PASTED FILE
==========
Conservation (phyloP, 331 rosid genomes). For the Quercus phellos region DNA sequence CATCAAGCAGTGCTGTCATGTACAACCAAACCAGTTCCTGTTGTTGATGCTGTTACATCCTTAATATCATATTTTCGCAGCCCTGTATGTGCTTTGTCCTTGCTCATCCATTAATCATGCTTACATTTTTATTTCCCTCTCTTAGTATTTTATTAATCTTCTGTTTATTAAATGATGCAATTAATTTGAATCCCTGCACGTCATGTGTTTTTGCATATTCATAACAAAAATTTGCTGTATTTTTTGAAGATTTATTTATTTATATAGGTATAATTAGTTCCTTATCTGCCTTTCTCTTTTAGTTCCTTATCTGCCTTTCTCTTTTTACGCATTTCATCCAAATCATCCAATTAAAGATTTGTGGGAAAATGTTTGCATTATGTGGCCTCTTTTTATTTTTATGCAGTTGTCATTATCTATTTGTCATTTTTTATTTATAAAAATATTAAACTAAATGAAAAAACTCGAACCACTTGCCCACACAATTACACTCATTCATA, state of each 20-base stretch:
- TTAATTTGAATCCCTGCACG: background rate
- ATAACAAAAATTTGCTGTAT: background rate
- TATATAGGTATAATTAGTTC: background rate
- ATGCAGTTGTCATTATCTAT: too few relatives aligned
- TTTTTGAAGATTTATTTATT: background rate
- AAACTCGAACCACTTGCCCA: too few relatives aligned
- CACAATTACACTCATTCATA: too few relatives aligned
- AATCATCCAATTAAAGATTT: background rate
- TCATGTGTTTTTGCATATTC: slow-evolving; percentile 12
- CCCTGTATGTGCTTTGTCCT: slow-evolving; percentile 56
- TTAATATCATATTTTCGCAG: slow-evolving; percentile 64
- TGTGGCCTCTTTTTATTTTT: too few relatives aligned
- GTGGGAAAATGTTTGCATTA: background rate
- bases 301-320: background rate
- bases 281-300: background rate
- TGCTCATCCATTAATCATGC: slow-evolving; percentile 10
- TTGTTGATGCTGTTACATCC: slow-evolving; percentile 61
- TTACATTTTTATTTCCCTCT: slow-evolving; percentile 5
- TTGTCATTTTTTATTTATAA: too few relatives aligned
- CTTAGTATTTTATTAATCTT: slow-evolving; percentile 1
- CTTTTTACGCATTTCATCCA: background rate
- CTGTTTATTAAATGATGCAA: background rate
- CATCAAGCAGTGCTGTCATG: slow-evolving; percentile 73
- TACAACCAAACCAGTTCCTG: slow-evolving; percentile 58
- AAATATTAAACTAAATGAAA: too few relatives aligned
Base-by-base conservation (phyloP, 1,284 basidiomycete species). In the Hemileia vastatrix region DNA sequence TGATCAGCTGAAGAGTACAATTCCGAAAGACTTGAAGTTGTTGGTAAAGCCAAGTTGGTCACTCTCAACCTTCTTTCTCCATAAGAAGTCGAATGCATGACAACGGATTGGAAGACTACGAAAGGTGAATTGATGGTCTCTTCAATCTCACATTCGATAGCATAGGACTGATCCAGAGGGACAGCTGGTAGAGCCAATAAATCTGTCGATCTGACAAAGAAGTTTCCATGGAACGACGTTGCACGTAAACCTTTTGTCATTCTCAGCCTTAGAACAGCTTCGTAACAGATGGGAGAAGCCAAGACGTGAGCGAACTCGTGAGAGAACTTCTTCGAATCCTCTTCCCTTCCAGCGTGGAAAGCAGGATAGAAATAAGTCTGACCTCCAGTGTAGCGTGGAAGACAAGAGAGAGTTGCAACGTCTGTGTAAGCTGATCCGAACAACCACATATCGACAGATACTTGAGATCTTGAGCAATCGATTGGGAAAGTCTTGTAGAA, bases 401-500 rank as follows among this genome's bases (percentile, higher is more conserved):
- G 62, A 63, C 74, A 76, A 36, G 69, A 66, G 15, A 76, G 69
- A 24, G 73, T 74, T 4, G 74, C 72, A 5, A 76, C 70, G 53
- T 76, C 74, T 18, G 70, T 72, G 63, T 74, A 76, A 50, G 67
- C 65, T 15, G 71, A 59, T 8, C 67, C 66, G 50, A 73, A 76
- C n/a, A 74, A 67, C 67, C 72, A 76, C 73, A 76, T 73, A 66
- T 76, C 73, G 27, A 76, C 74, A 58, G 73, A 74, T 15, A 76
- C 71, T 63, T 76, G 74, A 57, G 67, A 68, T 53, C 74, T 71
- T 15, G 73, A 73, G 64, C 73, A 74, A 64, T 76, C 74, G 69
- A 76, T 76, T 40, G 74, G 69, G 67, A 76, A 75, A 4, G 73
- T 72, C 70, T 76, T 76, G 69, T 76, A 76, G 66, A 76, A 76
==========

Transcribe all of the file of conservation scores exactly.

Conservation (phyloP, 331 rosid genomes). For the Quercus phellos region DNA sequence CATCAAGCAGTGCTGTCATGTACAACCAAACCAGTTCCTGTTGTTGATGCTGTTACATCCTTAATATCATATTTTCGCAGCCCTGTATGTGCTTTGTCCTTGCTCATCCATTAATCATGCTTACATTTTTATTTCCCTCTCTTAGTATTTTATTAATCTTCTGTTTATTAAATGATGCAATTAATTTGAATCCCTGCACGTCATGTGTTTTTGCATATTCATAACAAAAATTTGCTGTATTTTTTGAAGATTTATTTATTTATATAGGTATAATTAGTTCCTTATCTGCCTTTCTCTTTTAGTTCCTTATCTGCCTTTCTCTTTTTACGCATTTCATCCAAATCATCCAATTAAAGATTTGTGGGAAAATGTTTGCATTATGTGGCCTCTTTTTATTTTTATGCAGTTGTCATTATCTATTTGTCATTTTTTATTTATAAAAATATTAAACTAAATGAAAAAACTCGAACCACTTGCCCACACAATTACACTCATTCATA, state of each 20-base stretch:
- TTAATTTGAATCCCTGCACG: background rate
- ATAACAAAAATTTGCTGTAT: background rate
- TATATAGGTATAATTAGTTC: background rate
- ATGCAGTTGTCATTATCTAT: too few relatives aligned
- TTTTTGAAGATTTATTTATT: background rate
- AAACTCGAACCACTTGCCCA: too few relatives aligned
- CACAATTACACTCATTCATA: too few relatives aligned
- AATCATCCAATTAAAGATTT: background rate
- TCATGTGTTTTTGCATATTC: slow-evolving; percentile 12
- CCCTGTATGTGCTTTGTCCT: slow-evolving; percentile 56
- TTAATATCATATTTTCGCAG: slow-evolving; percentile 64
- TGTGGCCTCTTTTTATTTTT: too few relatives aligned
- GTGGGAAAATGTTTGCATTA: background rate
- bases 301-320: background rate
- bases 281-300: background rate
- TGCTCATCCATTAATCATGC: slow-evolving; percentile 10
- TTGTTGATGCTGTTACATCC: slow-evolving; percentile 61
- TTACATTTTTATTTCCCTCT: slow-evolving; percentile 5
- TTGTCATTTTTTATTTATAA: too few relatives aligned
- CTTAGTATTTTATTAATCTT: slow-evolving; percentile 1
- CTTTTTACGCATTTCATCCA: background rate
- CTGTTTATTAAATGATGCAA: background rate
- CATCAAGCAGTGCTGTCATG: slow-evolving; percentile 73
- TACAACCAAACCAGTTCCTG: slow-evolving; percentile 58
- AAATATTAAACTAAATGAAA: too few relatives aligned
Base-by-base conservation (phyloP, 1,284 basidiomycete species). In the Hemileia vastatrix region DNA sequence TGATCAGCTGAAGAGTACAATTCCGAAAGACTTGAAGTTGTTGGTAAAGCCAAGTTGGTCACTCTCAACCTTCTTTCTCCATAAGAAGTCGAATGCATGACAACGGATTGGAAGACTACGAAAGGTGAATTGATGGTCTCTTCAATCTCACATTCGATAGCATAGGACTGATCCAGAGGGACAGCTGGTAGAGCCAATAAATCTGTCGATCTGACAAAGAAGTTTCCATGGAACGACGTTGCACGTAAACCTTTTGTCATTCTCAGCCTTAGAACAGCTTCGTAACAGATGGGAGAAGCCAAGACGTGAGCGAACTCGTGAGAGAACTTCTTCGAATCCTCTTCCCTTCCAGCGTGGAAAGCAGGATAGAAATAAGTCTGACCTCCAGTGTAGCGTGGAAGACAAGAGAGAGTTGCAACGTCTGTGTAAGCTGATCCGAACAACCACATATCGACAGATACTTGAGATCTTGAGCAATCGATTGGGAAAGTCTTGTAGAA, bases 401-500 rank as follows among this genome's bases (percentile, higher is more conserved):
- G 62, A 63, C 74, A 76, A 36, G 69, A 66, G 15, A 76, G 69
- A 24, G 73, T 74, T 4, G 74, C 72, A 5, A 76, C 70, G 53
- T 76, C 74, T 18, G 70, T 72, G 63, T 74, A 76, A 50, G 67
- C 65, T 15, G 71, A 59, T 8, C 67, C 66, G 50, A 73, A 76
- C n/a, A 74, A 67, C 67, C 72, A 76, C 73, A 76, T 73, A 66
- T 76, C 73, G 27, A 76, C 74, A 58, G 73, A 74, T 15, A 76
- C 71, T 63, T 76, G 74, A 57, G 67, A 68, T 53, C 74, T 71
- T 15, G 73, A 73, G 64, C 73, A 74, A 64, T 76, C 74, G 69
- A 76, T 76, T 40, G 74, G 69, G 67, A 76, A 75, A 4, G 73
- T 72, C 70, T 76, T 76, G 69, T 76, A 76, G 66, A 76, A 76